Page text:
Prague, 5 February 1998 (RFE/RL) -- A device used in the United States since the 1970s to measure the popularity of television programs is starting to bring Central European broadcasters and advertisers a better understanding of their audiences.
Small electronic boxes known as "Peoplemeters" have been used to monitor the viewing habits of TV audiences across the Czech Republic for about seven months. Already, the system's minute-by-minute information has led Prague's private Nova-TV to change the way it charges advertisers for airtime.
"Peoplemeters" also have been used to measure national audiences in Poland for two years and in Hungary for five years. Researchers in Moscow, St. Petersburg and Sofia have used the box to study viewers in their cities for about two years.
In the United States, the device is better known as the "Nielsen Box" because of the company that conducts most industry studies on TV audiences there -- Nielsen Media Research. With the so-called "Nielsen ratings" forming the basis of TV advertising rates in most of North America, the device has become an important part of the economic infrastructure for private broadcasting.
By the end of 1997, Peoplemeters were being used in 52 countries worldwide -- including all of the markets where more than $100 million is spent on TV advertising each year. As advertising interests continue to push for global expansion of the system, the use of Peoplemeters is expected to become more widespread across Eastern Europe.
Gallup Media hopes to have the units in 1,200 households across Russia this year to study viewing habits on a national level. The UK-based Taylor-Nelson AGB plans to start using the boxes in Bucharest within the next three months. Tony Taylor, an European specialist at Taylor-Nelson's London office, told RFE/RL that his firm also hopes to conduct nationwide Peoplemeter studies in Romania by year end.
In the Czech Republic, 660 households with about 1,700 viewers are paid to take part in the research. The electronic boxes are placed in selected homes that form a representative sample of the country's demographics.
Panel members register by pressing buttons on a remote control unit every time they start and finish watching television. The Peoplemeter records how many minutes each channel has been viewed. More importantly, the remote control registration tells researchers the age, sex and education level of each viewer -- as well as the size of the community they live in.
In this way, Peoplemeters can measure the popularity of any TV program among 78 different groups of people within the Czech Republic. Such demographic detail is vital for advertisers who want to aim their commercials at specific target groups. Even more importantly, the Czech system gives advertisers almost immediate feedback on the percentage of people from a target group who actually watched a commercial -- a figure known as Gross Rating Points (GRP).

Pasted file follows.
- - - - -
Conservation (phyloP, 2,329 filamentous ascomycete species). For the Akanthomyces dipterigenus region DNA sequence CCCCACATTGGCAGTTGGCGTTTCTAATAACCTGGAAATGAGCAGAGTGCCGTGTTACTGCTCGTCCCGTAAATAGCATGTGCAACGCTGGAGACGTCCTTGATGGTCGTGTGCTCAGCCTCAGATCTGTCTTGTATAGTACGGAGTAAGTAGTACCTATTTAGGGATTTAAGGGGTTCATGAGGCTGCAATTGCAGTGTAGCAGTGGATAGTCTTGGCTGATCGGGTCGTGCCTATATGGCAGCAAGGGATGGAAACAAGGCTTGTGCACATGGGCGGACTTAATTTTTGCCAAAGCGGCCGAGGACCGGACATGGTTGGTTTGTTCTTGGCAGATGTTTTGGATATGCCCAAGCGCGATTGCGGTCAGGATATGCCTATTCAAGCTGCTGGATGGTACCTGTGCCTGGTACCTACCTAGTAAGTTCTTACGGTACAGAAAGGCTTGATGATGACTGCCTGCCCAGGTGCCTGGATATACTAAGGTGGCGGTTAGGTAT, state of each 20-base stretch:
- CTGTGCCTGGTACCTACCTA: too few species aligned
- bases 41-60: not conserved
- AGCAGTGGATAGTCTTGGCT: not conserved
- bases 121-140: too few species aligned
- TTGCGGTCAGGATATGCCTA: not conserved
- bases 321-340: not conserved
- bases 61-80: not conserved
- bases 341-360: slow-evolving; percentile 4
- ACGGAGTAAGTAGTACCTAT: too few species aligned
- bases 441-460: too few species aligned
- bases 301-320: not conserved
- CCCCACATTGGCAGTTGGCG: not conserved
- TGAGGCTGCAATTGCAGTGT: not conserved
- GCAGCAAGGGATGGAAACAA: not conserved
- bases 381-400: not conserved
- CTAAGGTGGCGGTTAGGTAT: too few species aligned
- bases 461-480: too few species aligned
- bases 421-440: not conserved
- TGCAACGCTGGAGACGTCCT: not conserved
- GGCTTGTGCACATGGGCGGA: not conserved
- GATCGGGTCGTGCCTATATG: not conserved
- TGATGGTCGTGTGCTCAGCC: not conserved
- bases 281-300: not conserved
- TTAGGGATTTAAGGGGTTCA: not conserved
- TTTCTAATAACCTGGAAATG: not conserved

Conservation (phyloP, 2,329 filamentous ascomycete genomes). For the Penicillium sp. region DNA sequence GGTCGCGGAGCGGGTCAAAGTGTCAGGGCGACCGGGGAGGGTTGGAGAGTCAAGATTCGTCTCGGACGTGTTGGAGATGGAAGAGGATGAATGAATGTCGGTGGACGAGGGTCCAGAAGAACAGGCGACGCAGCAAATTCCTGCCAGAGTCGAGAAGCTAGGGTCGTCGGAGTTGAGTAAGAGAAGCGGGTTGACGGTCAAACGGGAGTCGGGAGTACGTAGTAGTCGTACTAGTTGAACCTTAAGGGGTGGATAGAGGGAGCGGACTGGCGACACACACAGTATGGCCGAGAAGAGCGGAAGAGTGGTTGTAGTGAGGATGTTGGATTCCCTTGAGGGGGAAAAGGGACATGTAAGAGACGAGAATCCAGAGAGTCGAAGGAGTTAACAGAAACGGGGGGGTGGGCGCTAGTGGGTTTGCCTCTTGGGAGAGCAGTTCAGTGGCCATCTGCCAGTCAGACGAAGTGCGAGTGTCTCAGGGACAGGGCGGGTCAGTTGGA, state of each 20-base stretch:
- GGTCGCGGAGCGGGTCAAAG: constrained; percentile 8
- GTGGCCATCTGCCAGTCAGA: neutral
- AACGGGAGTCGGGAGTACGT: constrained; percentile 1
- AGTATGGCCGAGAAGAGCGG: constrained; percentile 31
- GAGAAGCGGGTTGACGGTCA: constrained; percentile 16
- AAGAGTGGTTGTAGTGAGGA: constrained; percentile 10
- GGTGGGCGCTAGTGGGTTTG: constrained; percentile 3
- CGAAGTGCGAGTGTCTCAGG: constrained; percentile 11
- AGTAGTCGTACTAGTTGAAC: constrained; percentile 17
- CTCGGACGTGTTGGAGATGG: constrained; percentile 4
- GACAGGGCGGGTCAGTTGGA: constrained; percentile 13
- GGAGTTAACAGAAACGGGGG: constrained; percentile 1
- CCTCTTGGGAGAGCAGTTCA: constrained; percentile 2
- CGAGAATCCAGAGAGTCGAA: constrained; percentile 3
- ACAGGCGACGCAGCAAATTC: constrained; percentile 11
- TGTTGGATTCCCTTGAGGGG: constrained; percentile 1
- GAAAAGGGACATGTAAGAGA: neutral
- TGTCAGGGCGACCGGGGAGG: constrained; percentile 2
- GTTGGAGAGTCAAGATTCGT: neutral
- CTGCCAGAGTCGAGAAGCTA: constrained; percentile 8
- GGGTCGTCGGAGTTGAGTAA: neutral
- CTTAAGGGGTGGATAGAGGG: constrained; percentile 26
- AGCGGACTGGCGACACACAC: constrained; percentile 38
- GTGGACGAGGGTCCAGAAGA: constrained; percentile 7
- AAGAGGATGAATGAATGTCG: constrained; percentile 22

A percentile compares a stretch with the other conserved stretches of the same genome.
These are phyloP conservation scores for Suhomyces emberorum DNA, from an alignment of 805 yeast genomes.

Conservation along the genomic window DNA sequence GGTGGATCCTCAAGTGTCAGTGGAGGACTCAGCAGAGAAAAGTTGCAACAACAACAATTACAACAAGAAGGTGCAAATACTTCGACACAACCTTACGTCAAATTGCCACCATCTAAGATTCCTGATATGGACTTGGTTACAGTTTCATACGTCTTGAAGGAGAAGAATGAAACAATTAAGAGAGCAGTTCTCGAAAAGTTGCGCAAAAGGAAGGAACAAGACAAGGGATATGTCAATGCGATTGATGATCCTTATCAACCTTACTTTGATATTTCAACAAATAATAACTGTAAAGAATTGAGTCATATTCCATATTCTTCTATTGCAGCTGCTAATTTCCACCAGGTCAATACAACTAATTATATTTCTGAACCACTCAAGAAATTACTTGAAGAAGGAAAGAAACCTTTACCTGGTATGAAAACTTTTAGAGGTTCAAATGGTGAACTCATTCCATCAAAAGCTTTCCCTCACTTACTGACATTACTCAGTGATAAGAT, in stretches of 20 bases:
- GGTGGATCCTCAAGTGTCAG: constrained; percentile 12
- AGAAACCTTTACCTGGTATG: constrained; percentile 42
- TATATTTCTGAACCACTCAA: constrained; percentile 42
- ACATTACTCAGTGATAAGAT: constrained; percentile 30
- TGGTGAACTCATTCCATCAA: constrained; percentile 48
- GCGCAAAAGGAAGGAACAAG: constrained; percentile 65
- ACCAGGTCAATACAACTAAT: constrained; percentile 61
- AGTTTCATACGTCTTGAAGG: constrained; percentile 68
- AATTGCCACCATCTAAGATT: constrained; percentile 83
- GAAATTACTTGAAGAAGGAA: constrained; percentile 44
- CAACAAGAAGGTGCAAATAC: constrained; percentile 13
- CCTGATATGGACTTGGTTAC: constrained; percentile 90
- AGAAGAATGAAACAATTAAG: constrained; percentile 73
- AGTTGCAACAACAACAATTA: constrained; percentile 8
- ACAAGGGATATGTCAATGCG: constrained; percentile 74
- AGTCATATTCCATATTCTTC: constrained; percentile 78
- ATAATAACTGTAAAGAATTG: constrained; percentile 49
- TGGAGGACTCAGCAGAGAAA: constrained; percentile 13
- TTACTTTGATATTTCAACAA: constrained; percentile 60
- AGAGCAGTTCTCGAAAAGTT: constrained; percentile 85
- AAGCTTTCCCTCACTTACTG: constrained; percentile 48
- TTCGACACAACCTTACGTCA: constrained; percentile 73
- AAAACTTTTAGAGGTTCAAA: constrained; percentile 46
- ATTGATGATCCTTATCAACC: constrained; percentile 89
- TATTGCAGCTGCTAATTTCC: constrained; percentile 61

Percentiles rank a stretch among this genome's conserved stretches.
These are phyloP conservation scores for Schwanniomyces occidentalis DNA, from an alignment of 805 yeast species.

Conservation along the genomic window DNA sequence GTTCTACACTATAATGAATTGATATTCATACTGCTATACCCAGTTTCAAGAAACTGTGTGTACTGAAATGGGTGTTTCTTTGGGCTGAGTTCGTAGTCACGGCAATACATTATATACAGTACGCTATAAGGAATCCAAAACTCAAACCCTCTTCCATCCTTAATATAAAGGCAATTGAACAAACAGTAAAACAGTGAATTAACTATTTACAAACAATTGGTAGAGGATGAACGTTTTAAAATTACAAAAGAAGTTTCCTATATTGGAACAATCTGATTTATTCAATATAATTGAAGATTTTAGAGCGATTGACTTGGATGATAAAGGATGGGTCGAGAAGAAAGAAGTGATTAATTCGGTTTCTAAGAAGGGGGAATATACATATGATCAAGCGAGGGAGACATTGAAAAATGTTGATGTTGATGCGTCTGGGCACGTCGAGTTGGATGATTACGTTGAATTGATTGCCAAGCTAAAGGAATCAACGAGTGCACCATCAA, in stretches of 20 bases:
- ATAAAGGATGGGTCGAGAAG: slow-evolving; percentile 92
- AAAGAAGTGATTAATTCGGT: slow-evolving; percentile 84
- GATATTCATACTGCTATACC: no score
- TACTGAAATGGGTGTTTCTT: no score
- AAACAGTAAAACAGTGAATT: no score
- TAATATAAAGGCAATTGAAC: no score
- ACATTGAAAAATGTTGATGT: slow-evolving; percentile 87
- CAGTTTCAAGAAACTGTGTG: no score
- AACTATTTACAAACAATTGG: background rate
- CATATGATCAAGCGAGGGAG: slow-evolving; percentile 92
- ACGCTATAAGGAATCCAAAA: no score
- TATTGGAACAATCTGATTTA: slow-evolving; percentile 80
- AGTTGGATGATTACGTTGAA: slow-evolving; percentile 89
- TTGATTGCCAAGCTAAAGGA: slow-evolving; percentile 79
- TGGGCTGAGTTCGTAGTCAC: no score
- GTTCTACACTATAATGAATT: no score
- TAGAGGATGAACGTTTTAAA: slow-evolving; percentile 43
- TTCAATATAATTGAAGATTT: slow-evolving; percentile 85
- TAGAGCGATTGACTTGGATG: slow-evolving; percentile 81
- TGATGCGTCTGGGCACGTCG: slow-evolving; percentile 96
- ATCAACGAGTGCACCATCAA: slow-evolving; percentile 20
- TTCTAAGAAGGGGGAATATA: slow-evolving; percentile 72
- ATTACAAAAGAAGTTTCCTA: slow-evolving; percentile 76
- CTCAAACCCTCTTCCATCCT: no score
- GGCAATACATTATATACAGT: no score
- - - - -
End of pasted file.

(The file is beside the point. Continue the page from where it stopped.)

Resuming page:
Prague's private NOVA-TV has taken advantage of the system's demographic detail in its own marketing efforts. Advertisers on NOVA-TV can now purchase a guaranteed number of Gross Rating Points for any target group. If the Peoplemeters show that a commercial didn't receive the guaranteed level of viewers, advertisers are given GRP credits to make up the difference.
Since the New Year, a joint industry group of Czech TV broadcasters --the Association of TV Organizations (ATO)-- also has been raw data from Peoplemeter studies directly to advertising agencies. This kind of market transparency is improving the country's overall business environment by making it easier for firms to plan and monitor their TV marketing campaigns.
To protect the research from corruption, the identities of families in a Peoplemeter panel remain a closely guarded secret. Prague's Association of TV Organizations also has contracted an independent research firm, Taylor-Nelson AGB Media Facts, to conduct the research. The industry group is responsible for forwarding Taylor-Nelson's findings on to broadcasters and advertising agencies.
Miroslav Batek, director of the Association of TV Organizations, says Peoplemeters are a far better way to study viewers habits than the "diary method" that is still being used across most of Eastern Europe and in the former Soviet republics. In diary studies, viewers simply keep a written record of the programs they watch. But Batek said the information often is distorted because viewers neglect to keep their diaries up to date and try to write the information weeks later from memory.
Martin Smrz, general manager at Prague's Taylor-Nelson AGB Media Facts, says the introduction of Peoplemeters has shown that Czechs watch less television than previously thought.
Smrz explained that diary keepers often would watch half of a program, but record the entire show in their log books. Smrz said diary panelists also are reluctant to admit watching late night erotic programs. But he said Peoplemeters have proven that the programs are more popular than previously thought.
Despite these differences, Smrz said the Peoplemeters have generally confirmed that the market shares of Prague's four main television channels have been accurately represented in previous studies.